The first day of the week cometh Mary Magdalene early, when it was yet dark, unto the sepulchre, and seeth the stone taken away from the sepulchre. Then she runneth, and cometh to Simon Peter, and to the other disciple, whom Jesus loved, and saith unto them, They have taken away the Lord out of the sepulchre, and we know not where they have laid him. Peter therefore went forth, and that other disciple, and came to the sepulchre. So they ran both together: and the other disciple did outrun Peter, and came first to the sepulchre. And he stooping down, and looking in, saw the linen clothes lying; yet went he not in. Then cometh Simon Peter following him, and went into the sepulchre, and seeth the linen clothes lie, and the napkin, that was about his head, not lying with the linen clothes, but wrapped together in a place by itself. Then went in also that other disciple, which came first to the sepulchre, and he saw, and believed. For as yet they knew not the scripture, that he must rise again from the dead. Then the disciples went away again unto their own home. But Mary stood without at the sepulchre weeping: and as she wept, she stooped down, and looked into the sepulchre, And seeth two angels in white sitting, the one at the head, and the other at the feet, where the body of Jesus had lain. And they say unto her, Woman, why weepest thou? She saith unto them, Because they have taken away my Lord, and I know not where they have laid him. And when she had thus said, she turned herself back, and saw Jesus standing, and knew not that it was Jesus. Jesus saith unto her, Woman, why weepest thou? whom seekest thou? She, supposing him to be the gardener, saith unto him, Sir, if thou have borne him hence, tell me where thou hast laid him, and I will take him away. Jesus saith unto her, Mary. She turned herself, and saith unto him, Rabboni; which is to say, Master. Jesus saith unto her, Touch me not; for I am not yet ascended to my Father: but go to my brethren, and say unto them, I ascend unto my Father, and your Father; and to my God, and your God. Mary Magdalene came and told the disciples that she had seen the Lord, and that he had spoken these things unto her.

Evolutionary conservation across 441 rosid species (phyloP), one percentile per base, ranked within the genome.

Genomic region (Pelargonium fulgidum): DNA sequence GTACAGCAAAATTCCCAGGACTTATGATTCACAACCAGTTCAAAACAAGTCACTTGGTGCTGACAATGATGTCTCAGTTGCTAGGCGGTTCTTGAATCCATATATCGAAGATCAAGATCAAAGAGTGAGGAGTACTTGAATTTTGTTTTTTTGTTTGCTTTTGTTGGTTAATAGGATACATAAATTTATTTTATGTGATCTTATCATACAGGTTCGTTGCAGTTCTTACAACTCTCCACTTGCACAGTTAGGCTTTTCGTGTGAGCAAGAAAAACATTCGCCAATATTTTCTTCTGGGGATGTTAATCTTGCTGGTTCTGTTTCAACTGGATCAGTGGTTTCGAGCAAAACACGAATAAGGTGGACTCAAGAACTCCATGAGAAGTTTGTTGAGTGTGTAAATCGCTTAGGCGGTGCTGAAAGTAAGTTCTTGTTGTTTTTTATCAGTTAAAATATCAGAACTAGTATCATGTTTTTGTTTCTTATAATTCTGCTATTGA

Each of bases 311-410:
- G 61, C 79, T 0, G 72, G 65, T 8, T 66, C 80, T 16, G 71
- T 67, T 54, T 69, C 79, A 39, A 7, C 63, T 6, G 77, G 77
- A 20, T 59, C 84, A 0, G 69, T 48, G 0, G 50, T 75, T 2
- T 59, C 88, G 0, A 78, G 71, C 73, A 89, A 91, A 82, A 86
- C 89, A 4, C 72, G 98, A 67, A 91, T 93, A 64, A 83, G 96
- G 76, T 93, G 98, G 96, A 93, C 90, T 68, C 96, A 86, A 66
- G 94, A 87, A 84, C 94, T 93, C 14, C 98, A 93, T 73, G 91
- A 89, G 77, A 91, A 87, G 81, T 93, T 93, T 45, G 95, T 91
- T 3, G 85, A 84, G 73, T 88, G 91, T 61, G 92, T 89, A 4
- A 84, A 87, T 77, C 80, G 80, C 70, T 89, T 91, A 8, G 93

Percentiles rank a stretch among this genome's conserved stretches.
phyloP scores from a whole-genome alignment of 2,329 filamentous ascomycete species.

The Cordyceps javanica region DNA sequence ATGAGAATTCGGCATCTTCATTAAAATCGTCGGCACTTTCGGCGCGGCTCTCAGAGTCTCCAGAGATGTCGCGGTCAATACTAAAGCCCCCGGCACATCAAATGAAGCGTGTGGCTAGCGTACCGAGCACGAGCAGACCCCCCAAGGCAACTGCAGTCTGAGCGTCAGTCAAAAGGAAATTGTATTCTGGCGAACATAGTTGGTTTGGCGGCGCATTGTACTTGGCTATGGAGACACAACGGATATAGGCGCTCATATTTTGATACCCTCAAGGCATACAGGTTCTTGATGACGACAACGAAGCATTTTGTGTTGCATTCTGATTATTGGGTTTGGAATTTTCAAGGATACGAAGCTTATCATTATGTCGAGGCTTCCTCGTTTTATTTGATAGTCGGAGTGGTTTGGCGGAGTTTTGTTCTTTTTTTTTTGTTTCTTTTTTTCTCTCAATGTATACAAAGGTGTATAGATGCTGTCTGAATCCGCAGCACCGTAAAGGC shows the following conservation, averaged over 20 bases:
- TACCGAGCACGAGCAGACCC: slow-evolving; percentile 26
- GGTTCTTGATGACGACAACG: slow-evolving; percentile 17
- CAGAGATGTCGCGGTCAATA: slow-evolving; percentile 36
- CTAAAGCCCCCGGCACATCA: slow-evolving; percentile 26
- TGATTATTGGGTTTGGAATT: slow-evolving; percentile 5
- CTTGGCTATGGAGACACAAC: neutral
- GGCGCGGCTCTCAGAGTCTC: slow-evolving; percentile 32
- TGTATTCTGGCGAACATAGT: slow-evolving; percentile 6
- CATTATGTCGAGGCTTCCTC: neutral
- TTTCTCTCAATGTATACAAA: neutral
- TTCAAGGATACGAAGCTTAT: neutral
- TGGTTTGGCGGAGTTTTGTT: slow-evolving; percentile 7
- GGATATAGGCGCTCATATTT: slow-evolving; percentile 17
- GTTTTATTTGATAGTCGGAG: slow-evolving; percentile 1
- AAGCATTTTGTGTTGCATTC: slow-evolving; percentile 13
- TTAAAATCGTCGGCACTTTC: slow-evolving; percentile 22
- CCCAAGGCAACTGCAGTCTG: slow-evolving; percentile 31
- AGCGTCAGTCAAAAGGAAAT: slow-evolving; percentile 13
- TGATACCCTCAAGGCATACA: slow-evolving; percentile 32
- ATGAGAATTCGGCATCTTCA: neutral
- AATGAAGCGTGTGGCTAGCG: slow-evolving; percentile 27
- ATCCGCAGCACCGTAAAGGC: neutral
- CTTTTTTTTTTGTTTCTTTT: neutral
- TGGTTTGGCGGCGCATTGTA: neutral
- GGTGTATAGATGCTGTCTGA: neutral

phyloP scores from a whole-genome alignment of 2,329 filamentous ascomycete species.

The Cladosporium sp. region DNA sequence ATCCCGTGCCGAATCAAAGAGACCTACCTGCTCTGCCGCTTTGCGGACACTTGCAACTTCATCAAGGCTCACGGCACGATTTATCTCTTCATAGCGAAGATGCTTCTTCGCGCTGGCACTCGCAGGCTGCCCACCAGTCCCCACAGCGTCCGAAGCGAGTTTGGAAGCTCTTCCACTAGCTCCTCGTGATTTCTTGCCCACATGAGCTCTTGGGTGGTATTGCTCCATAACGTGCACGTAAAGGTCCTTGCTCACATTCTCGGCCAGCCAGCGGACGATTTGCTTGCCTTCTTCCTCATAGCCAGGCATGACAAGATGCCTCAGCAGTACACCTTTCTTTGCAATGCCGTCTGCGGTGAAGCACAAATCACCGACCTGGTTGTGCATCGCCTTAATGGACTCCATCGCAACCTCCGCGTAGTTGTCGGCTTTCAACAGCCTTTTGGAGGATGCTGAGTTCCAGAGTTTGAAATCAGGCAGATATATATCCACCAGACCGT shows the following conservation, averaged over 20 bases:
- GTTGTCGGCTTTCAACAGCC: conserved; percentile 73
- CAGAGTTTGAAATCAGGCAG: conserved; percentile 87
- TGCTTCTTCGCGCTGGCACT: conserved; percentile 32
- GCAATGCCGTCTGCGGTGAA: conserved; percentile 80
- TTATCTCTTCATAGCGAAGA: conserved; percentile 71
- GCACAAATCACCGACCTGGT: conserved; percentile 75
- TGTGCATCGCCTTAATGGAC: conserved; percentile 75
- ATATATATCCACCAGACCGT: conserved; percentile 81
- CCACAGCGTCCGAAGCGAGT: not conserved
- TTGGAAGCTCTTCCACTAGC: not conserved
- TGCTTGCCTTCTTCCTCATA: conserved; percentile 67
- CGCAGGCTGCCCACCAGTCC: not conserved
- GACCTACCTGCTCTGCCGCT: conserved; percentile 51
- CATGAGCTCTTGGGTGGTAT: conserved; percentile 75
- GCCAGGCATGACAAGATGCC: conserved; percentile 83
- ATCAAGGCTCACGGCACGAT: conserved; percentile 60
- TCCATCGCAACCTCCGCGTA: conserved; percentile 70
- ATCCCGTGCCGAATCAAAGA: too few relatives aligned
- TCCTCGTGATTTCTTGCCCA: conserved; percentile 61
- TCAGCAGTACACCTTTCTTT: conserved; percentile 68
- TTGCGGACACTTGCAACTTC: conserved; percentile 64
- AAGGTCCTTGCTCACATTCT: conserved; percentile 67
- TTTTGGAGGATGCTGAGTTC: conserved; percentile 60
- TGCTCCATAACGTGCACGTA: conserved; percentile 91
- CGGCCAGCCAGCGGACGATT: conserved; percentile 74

Out of the different accounts which we have in the Gospels of the events connected with the resurrection of our Lord Jesus Christ, this is one of the most graphic, one of the most interesting and one of the most compelling. When rightly understood, I do not see how anyone desiring to know the truth can meditate on this passage without being brought to saving faith in the risen Christ.